Thursday, September 20, 2012

The Importance Of Feathers

A barn owl named either Rocket or Romeo, this picture cropped from Lucy's original.

Lucy writes: "They're just mature birds now, but only weigh about 9 oz - the birds are weighed meticulously and their weight logged in metric and imperial. 'Try to find his head,' said Paul 'it's no bigger than a golf ball.' We ruffled among the silky soft feathers of the head which yielded endlessly like soft cloud, somewhere deep inside there was the tiny skull, but it was quite elusive."

Lucy is a poet and blogger who lives with Tom and Molly (a lovely happy dog) near a town in Brittany, in France. Lucy and Tom are British expatriates. Lucy loves working with her camera as much or more than she likes to write. Her pictures are usually very high quality. She does not manipulate them as far as I know, though she may crop some of them a little. Recently she and Tom and Molly visited Fauconnerie Bretagne, a falconry in the French countryside. There were raptors, including owls, trained and in training. You can see the entire story, a wonderful one at Box Elder.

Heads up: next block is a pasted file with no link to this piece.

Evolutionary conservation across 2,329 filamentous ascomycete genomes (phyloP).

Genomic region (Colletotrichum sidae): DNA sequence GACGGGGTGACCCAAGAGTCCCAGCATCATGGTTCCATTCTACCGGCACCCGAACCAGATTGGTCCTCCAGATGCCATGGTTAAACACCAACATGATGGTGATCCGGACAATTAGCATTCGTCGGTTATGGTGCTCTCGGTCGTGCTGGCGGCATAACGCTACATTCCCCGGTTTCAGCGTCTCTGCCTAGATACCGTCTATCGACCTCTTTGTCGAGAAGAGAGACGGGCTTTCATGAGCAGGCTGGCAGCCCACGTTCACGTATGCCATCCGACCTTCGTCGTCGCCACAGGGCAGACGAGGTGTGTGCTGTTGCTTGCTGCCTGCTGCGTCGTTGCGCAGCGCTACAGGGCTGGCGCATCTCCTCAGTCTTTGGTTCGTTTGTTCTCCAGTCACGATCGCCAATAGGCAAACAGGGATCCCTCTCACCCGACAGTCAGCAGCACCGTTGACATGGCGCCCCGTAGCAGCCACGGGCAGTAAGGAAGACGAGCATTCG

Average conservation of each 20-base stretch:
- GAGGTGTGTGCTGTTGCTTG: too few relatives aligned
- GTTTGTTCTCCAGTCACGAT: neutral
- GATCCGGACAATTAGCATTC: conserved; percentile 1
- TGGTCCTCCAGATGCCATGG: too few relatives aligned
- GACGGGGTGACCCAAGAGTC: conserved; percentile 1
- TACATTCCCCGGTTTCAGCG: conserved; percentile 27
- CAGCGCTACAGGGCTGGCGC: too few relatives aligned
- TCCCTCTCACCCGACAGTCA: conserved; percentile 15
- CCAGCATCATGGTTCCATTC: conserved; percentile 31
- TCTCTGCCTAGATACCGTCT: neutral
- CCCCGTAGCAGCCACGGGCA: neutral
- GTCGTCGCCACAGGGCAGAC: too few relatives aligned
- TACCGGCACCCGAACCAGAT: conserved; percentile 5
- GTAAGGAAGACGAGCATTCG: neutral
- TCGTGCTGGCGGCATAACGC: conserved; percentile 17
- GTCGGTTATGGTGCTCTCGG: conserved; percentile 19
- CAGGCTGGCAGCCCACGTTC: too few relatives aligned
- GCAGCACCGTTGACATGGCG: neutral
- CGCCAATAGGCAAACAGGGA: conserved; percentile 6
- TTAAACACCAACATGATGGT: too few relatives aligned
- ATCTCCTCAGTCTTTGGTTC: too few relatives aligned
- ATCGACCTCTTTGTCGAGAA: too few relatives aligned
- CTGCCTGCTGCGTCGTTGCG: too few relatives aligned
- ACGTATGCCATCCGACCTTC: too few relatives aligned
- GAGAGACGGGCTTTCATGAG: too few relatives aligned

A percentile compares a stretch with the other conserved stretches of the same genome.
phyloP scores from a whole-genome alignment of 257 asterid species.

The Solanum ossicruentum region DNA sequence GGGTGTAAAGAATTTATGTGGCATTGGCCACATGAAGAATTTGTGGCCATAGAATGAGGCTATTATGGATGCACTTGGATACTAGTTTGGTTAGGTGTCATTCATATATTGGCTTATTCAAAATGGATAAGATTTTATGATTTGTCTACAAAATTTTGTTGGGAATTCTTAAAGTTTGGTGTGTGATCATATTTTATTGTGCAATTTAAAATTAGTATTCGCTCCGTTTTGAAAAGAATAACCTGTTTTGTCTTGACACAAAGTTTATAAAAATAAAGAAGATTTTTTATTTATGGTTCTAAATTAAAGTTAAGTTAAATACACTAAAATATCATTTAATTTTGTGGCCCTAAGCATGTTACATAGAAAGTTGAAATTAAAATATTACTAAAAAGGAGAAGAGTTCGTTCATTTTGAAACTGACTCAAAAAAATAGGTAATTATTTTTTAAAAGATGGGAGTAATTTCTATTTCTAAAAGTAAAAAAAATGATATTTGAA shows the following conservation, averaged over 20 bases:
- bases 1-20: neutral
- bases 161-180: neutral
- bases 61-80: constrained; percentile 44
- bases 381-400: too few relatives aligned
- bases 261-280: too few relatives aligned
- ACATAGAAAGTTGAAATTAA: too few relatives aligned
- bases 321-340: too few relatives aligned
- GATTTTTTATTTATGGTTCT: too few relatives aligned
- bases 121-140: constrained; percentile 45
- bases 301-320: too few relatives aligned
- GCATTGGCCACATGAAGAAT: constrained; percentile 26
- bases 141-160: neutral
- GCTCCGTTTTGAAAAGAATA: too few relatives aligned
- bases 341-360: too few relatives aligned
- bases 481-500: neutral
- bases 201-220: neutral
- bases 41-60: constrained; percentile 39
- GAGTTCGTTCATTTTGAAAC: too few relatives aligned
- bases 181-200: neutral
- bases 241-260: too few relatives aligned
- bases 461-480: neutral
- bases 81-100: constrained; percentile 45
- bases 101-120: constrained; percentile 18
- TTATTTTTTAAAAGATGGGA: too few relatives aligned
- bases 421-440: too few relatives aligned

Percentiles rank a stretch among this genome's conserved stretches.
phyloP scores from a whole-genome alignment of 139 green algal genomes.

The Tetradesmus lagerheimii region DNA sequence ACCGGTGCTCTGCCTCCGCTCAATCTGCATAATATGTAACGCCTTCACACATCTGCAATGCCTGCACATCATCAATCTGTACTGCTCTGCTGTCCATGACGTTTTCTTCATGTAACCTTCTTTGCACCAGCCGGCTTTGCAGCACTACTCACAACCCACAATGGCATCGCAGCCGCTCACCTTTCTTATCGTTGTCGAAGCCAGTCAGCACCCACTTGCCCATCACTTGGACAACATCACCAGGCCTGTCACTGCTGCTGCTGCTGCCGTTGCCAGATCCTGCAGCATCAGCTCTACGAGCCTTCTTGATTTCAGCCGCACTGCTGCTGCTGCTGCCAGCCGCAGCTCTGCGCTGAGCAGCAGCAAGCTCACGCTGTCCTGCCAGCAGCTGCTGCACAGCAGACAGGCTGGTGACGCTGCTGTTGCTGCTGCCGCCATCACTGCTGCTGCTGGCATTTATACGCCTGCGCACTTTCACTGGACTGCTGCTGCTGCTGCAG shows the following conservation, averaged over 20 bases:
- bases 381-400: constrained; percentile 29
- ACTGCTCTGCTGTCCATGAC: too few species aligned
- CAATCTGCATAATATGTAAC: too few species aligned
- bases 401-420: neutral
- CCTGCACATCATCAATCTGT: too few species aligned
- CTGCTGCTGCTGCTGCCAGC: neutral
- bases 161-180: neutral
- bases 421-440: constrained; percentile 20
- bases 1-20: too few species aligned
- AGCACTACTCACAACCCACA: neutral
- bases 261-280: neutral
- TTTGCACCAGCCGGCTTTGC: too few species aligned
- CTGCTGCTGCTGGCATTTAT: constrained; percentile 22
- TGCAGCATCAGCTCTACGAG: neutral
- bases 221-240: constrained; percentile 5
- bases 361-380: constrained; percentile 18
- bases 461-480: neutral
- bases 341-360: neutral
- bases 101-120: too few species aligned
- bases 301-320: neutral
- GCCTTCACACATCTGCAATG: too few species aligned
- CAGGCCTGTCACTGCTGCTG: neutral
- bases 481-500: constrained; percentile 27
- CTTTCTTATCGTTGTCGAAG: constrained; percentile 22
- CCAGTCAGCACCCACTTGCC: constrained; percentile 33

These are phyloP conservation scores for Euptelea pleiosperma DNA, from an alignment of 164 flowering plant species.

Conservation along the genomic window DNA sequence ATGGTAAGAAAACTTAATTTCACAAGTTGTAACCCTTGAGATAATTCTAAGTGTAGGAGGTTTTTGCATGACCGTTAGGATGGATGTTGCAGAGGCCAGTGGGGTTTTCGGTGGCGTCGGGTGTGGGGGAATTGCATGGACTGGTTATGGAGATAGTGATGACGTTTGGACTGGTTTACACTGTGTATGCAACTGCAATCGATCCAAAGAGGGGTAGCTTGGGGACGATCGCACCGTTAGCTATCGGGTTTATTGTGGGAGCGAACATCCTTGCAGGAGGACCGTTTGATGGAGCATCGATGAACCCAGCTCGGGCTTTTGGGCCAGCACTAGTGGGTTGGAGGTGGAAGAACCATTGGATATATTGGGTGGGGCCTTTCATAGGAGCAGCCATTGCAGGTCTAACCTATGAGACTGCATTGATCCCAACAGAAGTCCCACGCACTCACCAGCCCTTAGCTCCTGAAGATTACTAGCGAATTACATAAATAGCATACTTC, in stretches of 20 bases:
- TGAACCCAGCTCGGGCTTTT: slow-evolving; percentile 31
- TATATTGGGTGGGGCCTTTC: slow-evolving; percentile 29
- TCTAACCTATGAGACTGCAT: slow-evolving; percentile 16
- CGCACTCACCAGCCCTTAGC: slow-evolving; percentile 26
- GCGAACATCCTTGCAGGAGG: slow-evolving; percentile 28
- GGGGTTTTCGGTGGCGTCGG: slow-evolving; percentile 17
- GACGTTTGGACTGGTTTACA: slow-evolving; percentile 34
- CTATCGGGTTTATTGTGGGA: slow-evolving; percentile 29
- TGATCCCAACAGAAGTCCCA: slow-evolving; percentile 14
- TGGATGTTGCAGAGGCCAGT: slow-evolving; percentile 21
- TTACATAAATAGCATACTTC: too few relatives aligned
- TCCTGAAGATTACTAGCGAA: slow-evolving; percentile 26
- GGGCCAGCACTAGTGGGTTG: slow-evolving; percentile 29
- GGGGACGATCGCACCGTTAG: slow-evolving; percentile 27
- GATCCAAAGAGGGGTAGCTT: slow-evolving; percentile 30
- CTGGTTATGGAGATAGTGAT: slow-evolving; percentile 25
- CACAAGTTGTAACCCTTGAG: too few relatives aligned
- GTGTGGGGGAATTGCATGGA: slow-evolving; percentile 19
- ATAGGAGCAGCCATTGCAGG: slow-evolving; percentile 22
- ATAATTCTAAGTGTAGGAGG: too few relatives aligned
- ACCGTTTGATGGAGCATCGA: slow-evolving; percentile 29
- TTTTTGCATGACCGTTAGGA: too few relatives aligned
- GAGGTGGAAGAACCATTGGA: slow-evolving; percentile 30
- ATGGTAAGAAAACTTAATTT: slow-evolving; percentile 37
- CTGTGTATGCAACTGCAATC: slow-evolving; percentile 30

The Importance Of Feathers

Owl has a bird brain
inside a bird skull with eyes
that stare straight ahead.
Owl has her feathers
all smoothed and shapely, designs
that cry predation
to the small creatures
who scuttle in the dim time
after the sun sets.
If you remove all
the feathers you will not see
owl at all but see
a tiny bird skull
atop a scrawny body
all bones, beak and claws.

‎September ‎20, ‎2012 8:08 PM


  1. Thanks so much, Christopher, for both the link and the poem and your kind words! I love it when something I do makes an impression on others here.

    I do crop, and use a simple editing tool to brighten up, sharpen up contrasts and take off a bit of colour cast sometimes, but sophisticated photo editing is beyond me, which makes life simpler anyway! The pictures of the birds in flight were mostly blurry - my old camera which was more rudimentary in many ways was a bit quicker on the draw than the one I currently use and would have made a better job of it - but I guess that gives a sense of how quick and how other the birds were...

    Again, thanks for a lovely response, which serves to heighten my own.

    1. You have been high on my list of excellence for quite awhile now, Lucy.



The chicken crossed the road. That's poultry in motion.

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